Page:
If the companies that did go public via SPAC were already a bit on the music industry’s periphery that may explain the ones that still have yet to go through the process. The Liberty Media Acquisition Company raised $575 million in early 2021 with its Formula One group, which caught the attention of the music press because of Liberty Media’s previous investments in SiriusXM and Live Nation. The SPAC merger would need to be completed by January 2023, but so far there’s been few hints at what it may be beyond a brief news report about a failed attempt to buy the football club Chelsea, which sounded a bit like a longshot. Another SPAC waiting in the winds is Neil Jacobson’s perfectly named The Music Acquisition Company, which Hits Daily Double said it was gonna look at “investments in audio, tech, social media and consumer-based companies.” So basically any potential company ever mentioned in Billboard could be on the list. However, that we’re almost three-quarters of the way till the company needs to merge without a potential suitor, would maybe say the market isn’t quite looking as hot as it did back in early 2021. A fact that I don’t think is too surprising because I’d be hard-pressed to name a mid-sized music company that would be primed to go public in the latter half of 2022.

What made me so curious about this particular segment of the SPAC market is that it doesn’t look all that different from the broader SPAC space. However, the press coverage, if one can call reprinting press releases as press, was fairly breathless. Seeing the rather sudden shift in market sentiment with many of these projects may be why some of these SPACs remain without a proper merger prospect and others like Deezer flopped as soon as hitting the market. Again I return the RIAA revenue chart when adjusted for inflation that shows recorded music revenue still nowhere near its late 90s boom era. And that much of the hype and attention with music’s current moment is rooted in an economic and monetary moment that appears to be slipping away from us.

Unheard Labor

Meta announced that it would be shifting over to a revenue split model for advertisements against properly licensed music. This came on the heels of Epidemic Sound, the company that provides the discounted “fake artists” for Spotify playlists, filing a $142 million lawsuit against Meta for copyright infringement. Soon after Kobalt pulled 700,000 songs from Facebook and Instagram due to their licensing deal expiring. Whether these public news drops helped push the company in this direction or if this was basically another way for the record labels to further ding TikTok, which doesn’t have a revenue sharing agreement, time will tell. So, while in theory, this should be better for artists to be paid by the tech giant; I can’t help but feel this just further legitimizes major labels and publishers, not artists, as the arbiter of how these platforms compensate artists.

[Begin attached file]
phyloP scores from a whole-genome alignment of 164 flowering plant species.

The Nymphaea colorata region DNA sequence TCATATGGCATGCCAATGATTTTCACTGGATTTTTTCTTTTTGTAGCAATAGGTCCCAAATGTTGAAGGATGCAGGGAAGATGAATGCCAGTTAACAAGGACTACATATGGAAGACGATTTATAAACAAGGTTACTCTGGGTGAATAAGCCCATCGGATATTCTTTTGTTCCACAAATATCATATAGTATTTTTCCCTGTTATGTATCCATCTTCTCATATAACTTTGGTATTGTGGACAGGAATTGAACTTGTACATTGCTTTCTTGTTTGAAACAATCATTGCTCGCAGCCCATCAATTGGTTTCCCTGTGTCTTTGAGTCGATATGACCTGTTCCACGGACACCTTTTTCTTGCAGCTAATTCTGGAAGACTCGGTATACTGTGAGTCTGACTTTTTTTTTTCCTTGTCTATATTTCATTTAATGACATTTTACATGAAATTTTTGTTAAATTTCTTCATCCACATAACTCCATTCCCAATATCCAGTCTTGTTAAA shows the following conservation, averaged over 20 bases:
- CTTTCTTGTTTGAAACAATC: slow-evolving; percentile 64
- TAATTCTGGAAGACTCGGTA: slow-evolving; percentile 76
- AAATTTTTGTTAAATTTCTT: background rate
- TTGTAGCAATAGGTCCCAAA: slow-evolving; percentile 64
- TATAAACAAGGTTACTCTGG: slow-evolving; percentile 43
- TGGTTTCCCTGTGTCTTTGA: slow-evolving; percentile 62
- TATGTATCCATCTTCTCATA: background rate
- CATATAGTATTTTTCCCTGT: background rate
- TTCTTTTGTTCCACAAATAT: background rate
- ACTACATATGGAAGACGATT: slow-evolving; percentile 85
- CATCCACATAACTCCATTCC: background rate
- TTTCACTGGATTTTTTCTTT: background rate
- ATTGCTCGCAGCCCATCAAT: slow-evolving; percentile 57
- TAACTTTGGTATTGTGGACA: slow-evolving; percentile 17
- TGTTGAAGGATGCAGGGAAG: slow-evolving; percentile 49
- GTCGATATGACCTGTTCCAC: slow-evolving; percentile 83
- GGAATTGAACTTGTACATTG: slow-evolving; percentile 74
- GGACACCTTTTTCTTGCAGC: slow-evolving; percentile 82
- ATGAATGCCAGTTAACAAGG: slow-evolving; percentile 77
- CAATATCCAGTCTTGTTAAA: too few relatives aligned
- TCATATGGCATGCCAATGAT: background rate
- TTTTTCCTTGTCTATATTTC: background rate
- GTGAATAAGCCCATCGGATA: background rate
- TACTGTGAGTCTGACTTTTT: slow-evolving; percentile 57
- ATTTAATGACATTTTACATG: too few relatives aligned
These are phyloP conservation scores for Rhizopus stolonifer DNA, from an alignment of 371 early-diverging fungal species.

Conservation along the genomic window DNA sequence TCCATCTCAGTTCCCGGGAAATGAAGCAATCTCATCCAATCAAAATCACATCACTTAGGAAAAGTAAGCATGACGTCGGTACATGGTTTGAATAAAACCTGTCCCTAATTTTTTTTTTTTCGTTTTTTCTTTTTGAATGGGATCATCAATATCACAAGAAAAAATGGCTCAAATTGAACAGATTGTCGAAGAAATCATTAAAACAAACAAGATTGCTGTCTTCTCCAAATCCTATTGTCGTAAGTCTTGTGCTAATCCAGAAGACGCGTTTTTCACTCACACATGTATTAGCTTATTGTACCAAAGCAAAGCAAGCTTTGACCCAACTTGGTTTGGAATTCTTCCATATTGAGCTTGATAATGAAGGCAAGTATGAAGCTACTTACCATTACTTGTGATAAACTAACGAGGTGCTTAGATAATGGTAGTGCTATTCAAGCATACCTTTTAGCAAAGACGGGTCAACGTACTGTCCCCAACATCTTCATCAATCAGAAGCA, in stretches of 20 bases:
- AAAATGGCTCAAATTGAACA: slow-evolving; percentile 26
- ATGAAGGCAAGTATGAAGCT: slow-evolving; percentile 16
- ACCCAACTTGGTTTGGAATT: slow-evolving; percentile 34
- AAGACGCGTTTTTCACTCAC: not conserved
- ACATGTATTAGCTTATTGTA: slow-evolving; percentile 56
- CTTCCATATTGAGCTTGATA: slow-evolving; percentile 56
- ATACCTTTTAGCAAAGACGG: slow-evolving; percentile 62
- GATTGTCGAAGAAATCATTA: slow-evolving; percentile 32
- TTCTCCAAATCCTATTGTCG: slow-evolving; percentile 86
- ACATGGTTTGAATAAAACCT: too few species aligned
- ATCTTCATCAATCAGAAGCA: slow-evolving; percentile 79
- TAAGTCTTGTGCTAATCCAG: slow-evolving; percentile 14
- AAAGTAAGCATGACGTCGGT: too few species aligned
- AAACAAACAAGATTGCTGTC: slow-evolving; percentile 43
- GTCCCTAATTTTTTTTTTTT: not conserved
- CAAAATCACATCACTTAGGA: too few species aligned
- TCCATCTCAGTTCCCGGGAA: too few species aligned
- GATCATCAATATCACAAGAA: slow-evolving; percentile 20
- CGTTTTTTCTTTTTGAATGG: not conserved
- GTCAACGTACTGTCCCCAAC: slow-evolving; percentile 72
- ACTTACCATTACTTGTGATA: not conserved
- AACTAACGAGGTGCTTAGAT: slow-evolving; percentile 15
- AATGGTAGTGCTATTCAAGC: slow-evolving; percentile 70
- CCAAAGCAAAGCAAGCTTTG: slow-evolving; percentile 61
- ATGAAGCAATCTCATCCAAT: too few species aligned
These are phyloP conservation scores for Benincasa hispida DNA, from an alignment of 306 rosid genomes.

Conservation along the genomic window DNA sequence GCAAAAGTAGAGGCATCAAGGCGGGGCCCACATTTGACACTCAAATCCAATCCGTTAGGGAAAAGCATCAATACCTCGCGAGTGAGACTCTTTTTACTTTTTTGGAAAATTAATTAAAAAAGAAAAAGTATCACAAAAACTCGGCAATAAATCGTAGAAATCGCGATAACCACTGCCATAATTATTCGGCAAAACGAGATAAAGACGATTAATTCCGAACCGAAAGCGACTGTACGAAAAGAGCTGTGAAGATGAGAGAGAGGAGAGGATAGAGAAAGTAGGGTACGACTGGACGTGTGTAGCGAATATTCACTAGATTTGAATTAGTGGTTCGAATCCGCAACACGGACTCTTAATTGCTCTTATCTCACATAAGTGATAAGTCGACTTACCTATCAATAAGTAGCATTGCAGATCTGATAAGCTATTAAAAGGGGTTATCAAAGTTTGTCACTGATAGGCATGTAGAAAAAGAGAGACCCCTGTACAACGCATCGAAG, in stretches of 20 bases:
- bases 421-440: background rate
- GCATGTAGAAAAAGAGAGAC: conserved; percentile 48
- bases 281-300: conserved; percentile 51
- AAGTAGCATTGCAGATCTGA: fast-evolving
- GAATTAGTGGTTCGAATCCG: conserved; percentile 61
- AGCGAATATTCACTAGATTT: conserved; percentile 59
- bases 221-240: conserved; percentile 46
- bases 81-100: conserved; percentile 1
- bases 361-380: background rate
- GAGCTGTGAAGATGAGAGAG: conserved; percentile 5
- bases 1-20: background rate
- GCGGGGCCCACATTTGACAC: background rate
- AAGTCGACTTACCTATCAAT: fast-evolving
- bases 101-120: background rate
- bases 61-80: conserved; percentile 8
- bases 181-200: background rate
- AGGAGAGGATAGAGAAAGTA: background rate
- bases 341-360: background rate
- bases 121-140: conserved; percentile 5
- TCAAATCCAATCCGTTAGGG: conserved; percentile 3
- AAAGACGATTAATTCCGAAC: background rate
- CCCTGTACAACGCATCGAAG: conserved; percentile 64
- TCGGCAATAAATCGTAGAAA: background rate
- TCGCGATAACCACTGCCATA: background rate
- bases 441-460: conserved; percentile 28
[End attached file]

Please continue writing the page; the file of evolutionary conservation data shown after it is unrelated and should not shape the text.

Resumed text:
A Note of Financialization

Even if certain companies are cooling on music catalog purchases, BMG can’t. The Financial Times reported that the company is still primed and ready to spend a billion dollars on catalog, which the last couple of weeks included the Scottish band Simple Minds and the French musician Jean-Michel Jarre. Mojo Music & Media, keen on investing in country songwriters, purchased the songwriting and co-publishing rights of Sharon Vaugh which spans over twenty years of her career from the late 1970s to the mid-2000s.

Changing Streaming’s Royalty Model Will Unlock a New Music Economy - Midia Research

In case readers don’t know, over at my day job (SoundCloud) I helped us work together with Midia to put out this report on fan-powered royalties, the economic model our company debuted based on the user-centric streaming model. I’m proud of the report Midia released and the work everyone at the company did to see it through.

Why Some Nashville Artists Are Giving Songwriters a Cut of Their Master Royalties - Billboard (Subscription)

A nice spotlight is shown on country artists looking out for songwriters by splitting the revenue pie of music more towards their favor. Even as the Copyright Royalty Board leans more towards the side of songwriters, small efforts like this are still nice to see.

So…How Much Did TikTok Actually Pay the Music Industry from Its $4BN in Revenues Last Year? - Music Business Worldwide

Major labels are upset with TikTok because deals they signed with the company may not be enough to their advantage. The world’s smallest violin is being played, especially since the blanket deals TikTok got basically were unaccountable checks directly to labels and their trade associations with actual musicians again left outside the equation. And somehow this is TikTok’s fault, sure.

The New Numbers on Music Consumption Are Very Ugly - The Honest Broker

Every headline about old music outpacing new music feels misplaced. There is an argument that post-pandemic albums and singles are lingering more on the charts; however, I’d wager that streaming’s primary demographic of aging millennials leaning into “catalog” listening may be a key factor in this trend, rather than a crisis for new musicians. (Again when “catalog” can include music released in 2020, I’d wager the term may need a bit of rethinking.)

What is a Stream, Anyway? - Dada Drummer Almanach

A cunning post by Damon Krukowski about the absurd attempts by nearly every actor in the music industry to ill-define a music stream with the hope of avoiding regulatory oversight.

K-Pop Histories Beyond BTS (Featuring The Idolcast) - Money 4 Nothing

Two of my favorite critical music podcasts come together for an excellent primer on the K-Pop industry that centers both South Korean political history and the influence of genres like J-Pop, which are often ignored by western press.